Communication is key. So key, in fact, that I recently imagined a new feature that could facilitate communication with users of my three apps, Conjugar, Immigration, and RaceRunner.

Pigeon, Photographed by Me Pixels User Emma Watson (CC0)

Pigeon, Photographed by Me Pixels User Emma Watson (CC0)

Introduction (Continued)

This feature would allow me to:

  • Convey to users of Immigration the value proposition of the in-app-purchase (IAP) subscription and prompt non-subscribers to subscribe.
  • Inform users of new features and provide an opportunity for them to update, if appropriate. iOS can and does update apps automatically, but my analytics reveal that many users are on older versions of my apps than they could be. If users are like me, they rarely read App Store release notes, so I can’t rely on the App Store to inform users of new features.
  • Facilitate user-to-developer communication via email rather than the usual medium of App Store reviews.
  • Communicate with users on an ad-hoc basis, without the hassle of releasing new versions of my apps. This sort of communication is quotidian, I imagine, in Web development, with its rapid deployment, but not for me, in iOS development, given the formalities of App Store submission and review. With ad-hoc communication, I could, for example, inform RaceRunner users on March 7, 2021 that development of the app began exactly six years ago.

I realized that one feature could serve all these purposes: a content-management system (CMS), with appropriate client enhancements, for communicating with users and, in some cases, prompting them to take certain actions, for example buying a subscription, updating the app using the App Store app, visiting a website, or emailing me.1

Why Not WordPress?

Pre-baked CMSes exist. I could have, for example, used WordPress as my CMS and displayed HTML in a WKWebView in my apps. I did not go with WordPress or another Web-based solution because:

  • With limited free time, I was not enthused to learn WordPress or maintain an installation of it.
  • Certain design decisions (or non-decisions) in PHP, on which WordPress is based, give me pause, and I find that static typing prevents bugs and makes code more readable.
  • I didn’t need to the flexibility of HTML and CSS. I envisioned the developer-to-user communication screen having only a title, an image, content text, and (an okay button xor (a cancel button and an action button)).2 A Web-based solution would have been overkill.
  • I envisioned certain types of communication including calls to action that could potentially trigger app behaviors, for example showing the IAP flow. Behavior means code. Writing JavaScript to trigger an IAP flow is beyond my Web-development skills and would potentially run afoul of App Store Review Guideline 2.5.2, which forbids “download[ing], install[ing], or execut[ing] code which introduces or changes features or functionality of the app”.

Choosing CloudKit

Another solution sprang to mind: CloudKit, Apple’s bucket of data in the sky.

With CloudKit, you can focus on your client-side app development and let iCloud take care of server-side storage and scale. CloudKit provides authentication as well as private, shared, and public databases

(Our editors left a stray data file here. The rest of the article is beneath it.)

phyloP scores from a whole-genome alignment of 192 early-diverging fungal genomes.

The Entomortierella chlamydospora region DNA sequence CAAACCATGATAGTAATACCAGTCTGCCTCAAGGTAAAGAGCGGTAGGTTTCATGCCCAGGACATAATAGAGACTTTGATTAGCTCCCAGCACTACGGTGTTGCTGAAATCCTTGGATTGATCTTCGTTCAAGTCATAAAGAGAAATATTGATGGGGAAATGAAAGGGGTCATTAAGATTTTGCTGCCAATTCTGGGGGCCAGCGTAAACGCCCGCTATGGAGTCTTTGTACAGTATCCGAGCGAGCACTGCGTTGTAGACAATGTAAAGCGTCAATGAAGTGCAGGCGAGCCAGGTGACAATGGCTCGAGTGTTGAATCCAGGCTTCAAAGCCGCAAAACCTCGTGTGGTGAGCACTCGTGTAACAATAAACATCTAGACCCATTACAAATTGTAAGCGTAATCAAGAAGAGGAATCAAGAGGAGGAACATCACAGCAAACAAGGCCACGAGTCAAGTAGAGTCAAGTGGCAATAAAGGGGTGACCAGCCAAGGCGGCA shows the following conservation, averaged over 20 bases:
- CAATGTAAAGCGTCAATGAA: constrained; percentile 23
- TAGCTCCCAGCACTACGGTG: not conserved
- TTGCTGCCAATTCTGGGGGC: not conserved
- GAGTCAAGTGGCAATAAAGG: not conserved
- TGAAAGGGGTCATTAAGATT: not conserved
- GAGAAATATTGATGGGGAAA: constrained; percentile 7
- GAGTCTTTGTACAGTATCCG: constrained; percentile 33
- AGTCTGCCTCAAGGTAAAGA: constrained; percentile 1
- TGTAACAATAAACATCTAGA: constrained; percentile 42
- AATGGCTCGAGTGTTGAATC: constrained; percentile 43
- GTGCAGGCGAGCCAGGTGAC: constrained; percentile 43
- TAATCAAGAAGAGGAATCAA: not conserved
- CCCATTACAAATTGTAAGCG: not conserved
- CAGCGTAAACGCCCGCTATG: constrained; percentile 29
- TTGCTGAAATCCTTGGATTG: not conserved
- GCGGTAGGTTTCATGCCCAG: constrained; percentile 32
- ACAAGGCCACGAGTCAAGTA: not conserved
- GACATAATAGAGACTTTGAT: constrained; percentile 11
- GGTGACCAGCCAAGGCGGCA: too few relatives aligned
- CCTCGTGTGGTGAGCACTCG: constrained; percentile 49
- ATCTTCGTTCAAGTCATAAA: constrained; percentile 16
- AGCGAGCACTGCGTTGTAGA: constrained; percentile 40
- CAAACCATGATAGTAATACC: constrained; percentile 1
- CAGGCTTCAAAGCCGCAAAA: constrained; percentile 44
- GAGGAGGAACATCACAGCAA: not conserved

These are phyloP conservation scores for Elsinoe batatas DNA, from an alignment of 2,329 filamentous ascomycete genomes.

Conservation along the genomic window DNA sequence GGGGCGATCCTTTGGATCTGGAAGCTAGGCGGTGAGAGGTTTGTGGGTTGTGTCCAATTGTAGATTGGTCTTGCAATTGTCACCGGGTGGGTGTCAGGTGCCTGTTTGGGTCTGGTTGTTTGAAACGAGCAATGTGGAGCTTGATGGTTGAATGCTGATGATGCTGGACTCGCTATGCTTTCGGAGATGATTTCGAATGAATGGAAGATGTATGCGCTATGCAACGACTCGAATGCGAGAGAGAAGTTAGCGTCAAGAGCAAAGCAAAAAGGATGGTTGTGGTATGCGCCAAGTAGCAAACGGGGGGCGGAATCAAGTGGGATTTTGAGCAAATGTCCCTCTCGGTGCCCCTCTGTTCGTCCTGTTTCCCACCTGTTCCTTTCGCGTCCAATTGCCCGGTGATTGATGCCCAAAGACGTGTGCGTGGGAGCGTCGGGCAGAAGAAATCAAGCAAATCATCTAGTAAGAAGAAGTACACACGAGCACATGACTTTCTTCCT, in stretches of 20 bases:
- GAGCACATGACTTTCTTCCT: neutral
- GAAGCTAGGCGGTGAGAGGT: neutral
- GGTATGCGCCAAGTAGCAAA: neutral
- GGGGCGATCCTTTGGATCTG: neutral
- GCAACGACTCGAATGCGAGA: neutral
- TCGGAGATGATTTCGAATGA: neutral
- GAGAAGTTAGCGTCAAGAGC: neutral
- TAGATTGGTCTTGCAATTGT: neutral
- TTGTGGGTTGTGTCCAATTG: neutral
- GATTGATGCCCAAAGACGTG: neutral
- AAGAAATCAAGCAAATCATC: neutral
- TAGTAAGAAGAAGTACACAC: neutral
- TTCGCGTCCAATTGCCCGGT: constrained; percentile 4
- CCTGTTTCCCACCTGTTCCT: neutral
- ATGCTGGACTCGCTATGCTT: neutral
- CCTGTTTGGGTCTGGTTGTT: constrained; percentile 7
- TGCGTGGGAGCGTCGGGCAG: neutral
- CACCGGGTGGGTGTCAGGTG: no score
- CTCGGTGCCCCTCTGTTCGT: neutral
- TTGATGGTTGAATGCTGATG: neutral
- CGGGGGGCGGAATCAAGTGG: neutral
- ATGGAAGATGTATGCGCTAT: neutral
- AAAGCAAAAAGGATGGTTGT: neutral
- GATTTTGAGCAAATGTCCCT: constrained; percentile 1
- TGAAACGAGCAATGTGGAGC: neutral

CloudKit is built on FoundationDB, a “distributed database designed to handle large volumes of structured data across clusters of commodity servers[,] organiz[ing] data as an ordered key-value store and employ[ing] ACID transactions for all operations.”

Using the CloudKit Dashboard, a Web frontend to CloudKit, the developer can create database schemas and data for the benefit of iOS apps.3 I realized that CloudKit and its Dashboard themselves could be my CMS. I was already using CloudKit to serve subscription-gated content for Immigration, and the experience of implementing and using that gate had been pleasant. So I went with CloudKit.

CloudKit’s free tier is generous. For example, an app with 4,000,000 active users gets one free petabyte of asset storage and 400 requests per second. Those limits are lower for apps with fewer users, for example Immigration, but in two years’ use of CloudKit by that app, I have never approached the limits of the free tier.

Because CloudKit’s primary goal is, I suspect, to add value to the Apple ecosystem by facilitating app development rather than to generate revenue for Apple, I also suspect that CloudKit could be cheaper at scale than, say, Amazon DynamoDB. I have no data to back this up.

Communication Types

Given my imagined communications consisting of a title, an image, content text, and (an okay button xor (a cancel button and an action button)), I brainstormed the following types of communication:

  • Information. Has an okay button.
  • Website. Invites the user to visit a website. Has a visit and a cancel button.
  • New version. Describes a new release and invites the user to update using the App Store app if appropriate. Has a “Cool, I Have It” button xor (an update button and a cancel button).
  • Email. Invites the user to email me app feedback or suggestions. Has an email and a cancel button.
  • IAP. Highlights the value proposition of the IAP subscription and, if the user is not subscribed, has a subscribe and a cancel button. If the user is subscribed, just an okay button. In Immigration, I could enumerate the specific updated regulations that subscribers are getting.

CloudKit Schema